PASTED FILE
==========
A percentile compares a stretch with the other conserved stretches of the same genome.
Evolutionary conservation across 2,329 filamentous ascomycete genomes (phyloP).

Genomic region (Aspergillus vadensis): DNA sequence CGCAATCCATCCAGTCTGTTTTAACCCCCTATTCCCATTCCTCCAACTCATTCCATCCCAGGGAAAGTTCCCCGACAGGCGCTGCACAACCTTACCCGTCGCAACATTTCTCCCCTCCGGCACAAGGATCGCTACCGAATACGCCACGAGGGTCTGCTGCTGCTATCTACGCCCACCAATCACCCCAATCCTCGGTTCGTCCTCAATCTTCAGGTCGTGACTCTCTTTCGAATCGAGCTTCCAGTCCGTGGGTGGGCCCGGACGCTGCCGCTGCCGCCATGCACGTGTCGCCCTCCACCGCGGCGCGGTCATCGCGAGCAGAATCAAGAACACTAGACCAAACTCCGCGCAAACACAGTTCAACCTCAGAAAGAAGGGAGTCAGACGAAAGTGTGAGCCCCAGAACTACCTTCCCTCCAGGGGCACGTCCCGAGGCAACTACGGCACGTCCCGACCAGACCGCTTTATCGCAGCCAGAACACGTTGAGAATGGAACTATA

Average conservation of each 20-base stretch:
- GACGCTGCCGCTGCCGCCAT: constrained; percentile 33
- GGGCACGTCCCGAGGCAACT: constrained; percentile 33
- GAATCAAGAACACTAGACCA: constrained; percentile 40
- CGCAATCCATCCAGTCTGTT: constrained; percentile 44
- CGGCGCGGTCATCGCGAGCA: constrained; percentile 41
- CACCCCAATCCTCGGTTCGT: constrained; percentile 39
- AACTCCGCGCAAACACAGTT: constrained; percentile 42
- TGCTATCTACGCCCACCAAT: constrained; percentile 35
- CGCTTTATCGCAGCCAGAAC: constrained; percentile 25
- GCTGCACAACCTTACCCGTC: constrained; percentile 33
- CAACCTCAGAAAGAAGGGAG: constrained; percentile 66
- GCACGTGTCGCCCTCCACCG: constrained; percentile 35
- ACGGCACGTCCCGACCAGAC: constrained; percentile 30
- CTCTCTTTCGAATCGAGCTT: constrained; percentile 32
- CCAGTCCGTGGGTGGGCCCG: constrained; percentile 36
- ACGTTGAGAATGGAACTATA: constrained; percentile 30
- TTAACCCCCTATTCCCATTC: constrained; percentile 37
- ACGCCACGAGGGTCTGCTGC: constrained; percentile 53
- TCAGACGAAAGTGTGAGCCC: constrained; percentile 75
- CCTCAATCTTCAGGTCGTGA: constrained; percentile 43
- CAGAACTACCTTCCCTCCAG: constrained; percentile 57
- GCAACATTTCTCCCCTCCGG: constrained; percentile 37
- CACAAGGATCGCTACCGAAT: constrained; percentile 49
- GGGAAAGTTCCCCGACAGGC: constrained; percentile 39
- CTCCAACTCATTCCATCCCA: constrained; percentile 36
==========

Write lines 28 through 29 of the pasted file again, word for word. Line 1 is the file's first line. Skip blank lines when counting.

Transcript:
- GGGAAAGTTCCCCGACAGGC: constrained; percentile 39
- CTCCAACTCATTCCATCCCA: constrained; percentile 36